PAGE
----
When calculus was first being developed, the terms "fluent" and "fluxion" appeared quite often in the Newtonian works.
I am wanting to know the etymology behind these words. I assume that "fluents" are related to the concept of "fluid" or "flowing", but (as far as I am aware) the word has gone out of usage in mathematics.
"Fluxions" are not used in modern-day texts, but I assume that "flux" (a term with which every physics student will be familiar) derives from "fluxion".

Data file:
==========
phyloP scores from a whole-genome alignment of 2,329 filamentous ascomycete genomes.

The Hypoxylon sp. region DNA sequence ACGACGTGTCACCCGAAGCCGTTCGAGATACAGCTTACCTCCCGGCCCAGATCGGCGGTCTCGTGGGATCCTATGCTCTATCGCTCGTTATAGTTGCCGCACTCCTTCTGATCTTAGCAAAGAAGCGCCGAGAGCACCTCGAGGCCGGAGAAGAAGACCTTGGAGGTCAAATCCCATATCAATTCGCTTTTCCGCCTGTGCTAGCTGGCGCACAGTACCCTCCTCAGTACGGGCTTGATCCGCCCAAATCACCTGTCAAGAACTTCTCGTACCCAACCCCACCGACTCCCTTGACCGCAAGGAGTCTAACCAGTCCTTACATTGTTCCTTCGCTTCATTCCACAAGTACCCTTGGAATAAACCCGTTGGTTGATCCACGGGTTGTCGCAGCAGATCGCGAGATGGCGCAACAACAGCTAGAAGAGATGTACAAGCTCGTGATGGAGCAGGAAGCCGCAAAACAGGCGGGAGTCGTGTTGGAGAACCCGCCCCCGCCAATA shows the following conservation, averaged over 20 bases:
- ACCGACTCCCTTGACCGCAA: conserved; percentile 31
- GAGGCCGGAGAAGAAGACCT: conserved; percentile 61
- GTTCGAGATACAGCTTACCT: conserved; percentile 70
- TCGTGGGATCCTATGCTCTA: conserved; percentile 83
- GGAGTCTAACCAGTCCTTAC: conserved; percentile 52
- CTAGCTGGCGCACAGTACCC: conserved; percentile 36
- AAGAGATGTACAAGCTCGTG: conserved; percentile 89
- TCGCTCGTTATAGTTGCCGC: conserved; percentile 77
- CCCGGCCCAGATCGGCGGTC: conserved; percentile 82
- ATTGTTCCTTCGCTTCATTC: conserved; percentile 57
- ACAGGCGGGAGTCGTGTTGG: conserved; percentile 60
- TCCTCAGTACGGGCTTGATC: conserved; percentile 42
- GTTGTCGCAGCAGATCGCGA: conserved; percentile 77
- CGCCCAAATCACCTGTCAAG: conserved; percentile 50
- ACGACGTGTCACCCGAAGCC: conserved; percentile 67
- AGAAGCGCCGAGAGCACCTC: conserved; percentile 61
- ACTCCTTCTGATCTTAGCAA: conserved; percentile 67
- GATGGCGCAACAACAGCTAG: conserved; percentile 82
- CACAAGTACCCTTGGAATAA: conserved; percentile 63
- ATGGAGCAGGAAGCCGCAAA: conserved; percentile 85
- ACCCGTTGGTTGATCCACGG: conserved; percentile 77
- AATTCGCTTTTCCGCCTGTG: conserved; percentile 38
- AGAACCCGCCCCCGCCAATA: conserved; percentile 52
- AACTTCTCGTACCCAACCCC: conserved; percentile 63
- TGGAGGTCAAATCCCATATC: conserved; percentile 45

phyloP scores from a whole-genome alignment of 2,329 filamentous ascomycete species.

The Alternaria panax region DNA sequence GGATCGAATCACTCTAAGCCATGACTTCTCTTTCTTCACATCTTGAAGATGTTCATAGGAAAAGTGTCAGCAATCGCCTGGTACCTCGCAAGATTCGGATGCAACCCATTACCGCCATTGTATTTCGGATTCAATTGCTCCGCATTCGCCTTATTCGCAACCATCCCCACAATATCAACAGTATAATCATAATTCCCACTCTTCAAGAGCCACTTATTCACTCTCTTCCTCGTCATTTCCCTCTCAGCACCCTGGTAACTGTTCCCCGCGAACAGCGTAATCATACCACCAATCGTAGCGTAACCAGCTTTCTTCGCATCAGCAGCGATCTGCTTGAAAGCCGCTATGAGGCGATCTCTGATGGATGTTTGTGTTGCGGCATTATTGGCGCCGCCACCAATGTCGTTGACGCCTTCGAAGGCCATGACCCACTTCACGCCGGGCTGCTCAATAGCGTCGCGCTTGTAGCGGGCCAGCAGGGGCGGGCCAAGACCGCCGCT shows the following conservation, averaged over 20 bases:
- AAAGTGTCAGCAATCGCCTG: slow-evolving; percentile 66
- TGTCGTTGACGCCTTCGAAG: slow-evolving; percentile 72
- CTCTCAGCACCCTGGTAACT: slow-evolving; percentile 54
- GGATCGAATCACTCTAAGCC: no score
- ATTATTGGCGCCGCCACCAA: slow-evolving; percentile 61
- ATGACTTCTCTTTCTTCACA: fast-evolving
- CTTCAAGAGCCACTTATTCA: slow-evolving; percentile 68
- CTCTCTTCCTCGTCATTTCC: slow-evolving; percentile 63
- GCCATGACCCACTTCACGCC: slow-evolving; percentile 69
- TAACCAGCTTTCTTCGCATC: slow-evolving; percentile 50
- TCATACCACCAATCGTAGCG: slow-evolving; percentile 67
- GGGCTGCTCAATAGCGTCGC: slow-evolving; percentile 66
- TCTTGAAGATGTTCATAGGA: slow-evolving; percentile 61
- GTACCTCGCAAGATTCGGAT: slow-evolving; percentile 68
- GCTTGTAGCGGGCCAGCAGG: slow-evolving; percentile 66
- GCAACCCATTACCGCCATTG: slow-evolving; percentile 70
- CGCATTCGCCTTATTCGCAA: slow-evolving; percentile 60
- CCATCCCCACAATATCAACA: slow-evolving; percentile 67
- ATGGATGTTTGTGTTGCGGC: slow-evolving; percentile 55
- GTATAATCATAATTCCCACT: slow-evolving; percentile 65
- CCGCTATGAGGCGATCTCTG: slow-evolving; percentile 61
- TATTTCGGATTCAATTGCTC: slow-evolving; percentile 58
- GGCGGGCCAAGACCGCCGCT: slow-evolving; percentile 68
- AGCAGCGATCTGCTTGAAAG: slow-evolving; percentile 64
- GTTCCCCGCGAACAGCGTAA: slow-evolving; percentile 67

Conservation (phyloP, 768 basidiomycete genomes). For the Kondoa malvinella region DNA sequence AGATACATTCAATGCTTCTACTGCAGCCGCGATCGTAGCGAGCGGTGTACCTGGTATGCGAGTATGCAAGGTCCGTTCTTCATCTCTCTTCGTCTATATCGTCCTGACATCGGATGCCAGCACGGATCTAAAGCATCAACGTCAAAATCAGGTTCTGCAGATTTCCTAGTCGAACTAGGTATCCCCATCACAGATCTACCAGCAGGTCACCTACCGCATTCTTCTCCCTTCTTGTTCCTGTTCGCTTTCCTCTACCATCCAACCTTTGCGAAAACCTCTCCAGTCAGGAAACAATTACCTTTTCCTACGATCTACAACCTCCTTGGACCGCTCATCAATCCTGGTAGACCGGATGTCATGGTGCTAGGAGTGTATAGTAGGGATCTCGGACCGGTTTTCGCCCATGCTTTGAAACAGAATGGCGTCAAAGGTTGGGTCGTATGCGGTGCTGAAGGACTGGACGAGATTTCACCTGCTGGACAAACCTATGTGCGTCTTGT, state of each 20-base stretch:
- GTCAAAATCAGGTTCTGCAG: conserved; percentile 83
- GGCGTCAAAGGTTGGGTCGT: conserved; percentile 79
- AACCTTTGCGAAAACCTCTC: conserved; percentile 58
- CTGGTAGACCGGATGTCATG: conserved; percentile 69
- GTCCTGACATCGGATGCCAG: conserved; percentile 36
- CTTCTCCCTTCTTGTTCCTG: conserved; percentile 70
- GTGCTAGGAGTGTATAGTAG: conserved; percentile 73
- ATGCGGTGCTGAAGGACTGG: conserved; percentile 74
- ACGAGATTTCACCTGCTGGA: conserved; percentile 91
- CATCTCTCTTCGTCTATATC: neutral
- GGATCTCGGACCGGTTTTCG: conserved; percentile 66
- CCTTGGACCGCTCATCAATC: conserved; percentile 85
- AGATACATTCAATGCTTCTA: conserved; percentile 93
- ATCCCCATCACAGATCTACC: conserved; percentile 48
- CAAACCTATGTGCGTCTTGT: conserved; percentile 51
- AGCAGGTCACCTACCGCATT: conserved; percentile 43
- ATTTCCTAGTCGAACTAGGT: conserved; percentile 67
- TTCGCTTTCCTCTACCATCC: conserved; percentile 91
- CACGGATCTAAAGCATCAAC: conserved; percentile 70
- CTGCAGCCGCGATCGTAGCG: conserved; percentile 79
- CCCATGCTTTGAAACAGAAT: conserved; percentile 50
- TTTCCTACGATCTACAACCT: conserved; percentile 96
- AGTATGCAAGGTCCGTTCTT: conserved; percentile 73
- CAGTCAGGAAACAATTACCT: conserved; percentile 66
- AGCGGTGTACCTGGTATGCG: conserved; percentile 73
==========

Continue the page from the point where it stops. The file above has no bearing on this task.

If context helps, one would usually talk of a "fluent" as a moving point, generating a curve, and a "fluxion" as its velocity (direction + speed). I am interested in knowing why these terms were used, and what they referred to.
EDIT: On a related note, Newton writes "Fluxions of quantities are in the first ratio of their nascent parts or, what is exactly the same, in the last ratio of those parts as they vanish by defluxion." What would "defluxion" refer to?